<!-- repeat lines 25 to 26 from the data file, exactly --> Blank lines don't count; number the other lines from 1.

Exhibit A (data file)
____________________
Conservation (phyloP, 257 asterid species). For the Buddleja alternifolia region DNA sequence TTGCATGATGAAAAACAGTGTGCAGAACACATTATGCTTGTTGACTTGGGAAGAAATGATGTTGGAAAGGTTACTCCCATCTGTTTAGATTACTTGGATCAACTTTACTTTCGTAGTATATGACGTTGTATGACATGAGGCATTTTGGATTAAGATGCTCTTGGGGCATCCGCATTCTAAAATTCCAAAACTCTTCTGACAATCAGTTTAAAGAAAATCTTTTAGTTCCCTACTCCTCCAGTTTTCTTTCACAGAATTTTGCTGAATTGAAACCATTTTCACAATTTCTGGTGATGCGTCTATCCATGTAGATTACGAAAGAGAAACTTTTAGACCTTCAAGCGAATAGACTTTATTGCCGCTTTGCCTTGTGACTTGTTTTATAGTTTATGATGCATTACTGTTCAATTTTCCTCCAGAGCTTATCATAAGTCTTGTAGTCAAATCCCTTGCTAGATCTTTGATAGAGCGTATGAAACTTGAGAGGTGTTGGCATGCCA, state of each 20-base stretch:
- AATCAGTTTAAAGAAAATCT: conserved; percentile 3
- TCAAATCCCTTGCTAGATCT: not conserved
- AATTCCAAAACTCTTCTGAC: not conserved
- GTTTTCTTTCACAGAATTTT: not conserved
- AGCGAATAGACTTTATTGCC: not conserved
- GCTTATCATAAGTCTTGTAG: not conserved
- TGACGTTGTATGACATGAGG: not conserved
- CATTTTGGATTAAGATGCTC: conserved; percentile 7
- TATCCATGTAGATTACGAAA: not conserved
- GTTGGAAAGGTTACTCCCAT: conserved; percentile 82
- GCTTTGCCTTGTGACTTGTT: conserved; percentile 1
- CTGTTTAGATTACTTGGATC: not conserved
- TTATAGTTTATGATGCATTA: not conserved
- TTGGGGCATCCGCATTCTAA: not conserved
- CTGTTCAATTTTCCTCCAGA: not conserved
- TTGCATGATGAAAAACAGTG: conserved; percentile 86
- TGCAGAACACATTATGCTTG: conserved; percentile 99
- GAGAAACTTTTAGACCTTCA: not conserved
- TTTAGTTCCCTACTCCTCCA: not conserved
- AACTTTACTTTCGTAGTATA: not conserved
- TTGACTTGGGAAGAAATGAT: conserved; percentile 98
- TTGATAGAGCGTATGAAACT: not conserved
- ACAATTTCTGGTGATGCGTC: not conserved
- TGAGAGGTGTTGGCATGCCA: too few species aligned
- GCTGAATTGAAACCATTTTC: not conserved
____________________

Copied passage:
- TGAGAGGTGTTGGCATGCCA: too few species aligned
- GCTGAATTGAAACCATTTTC: not conserved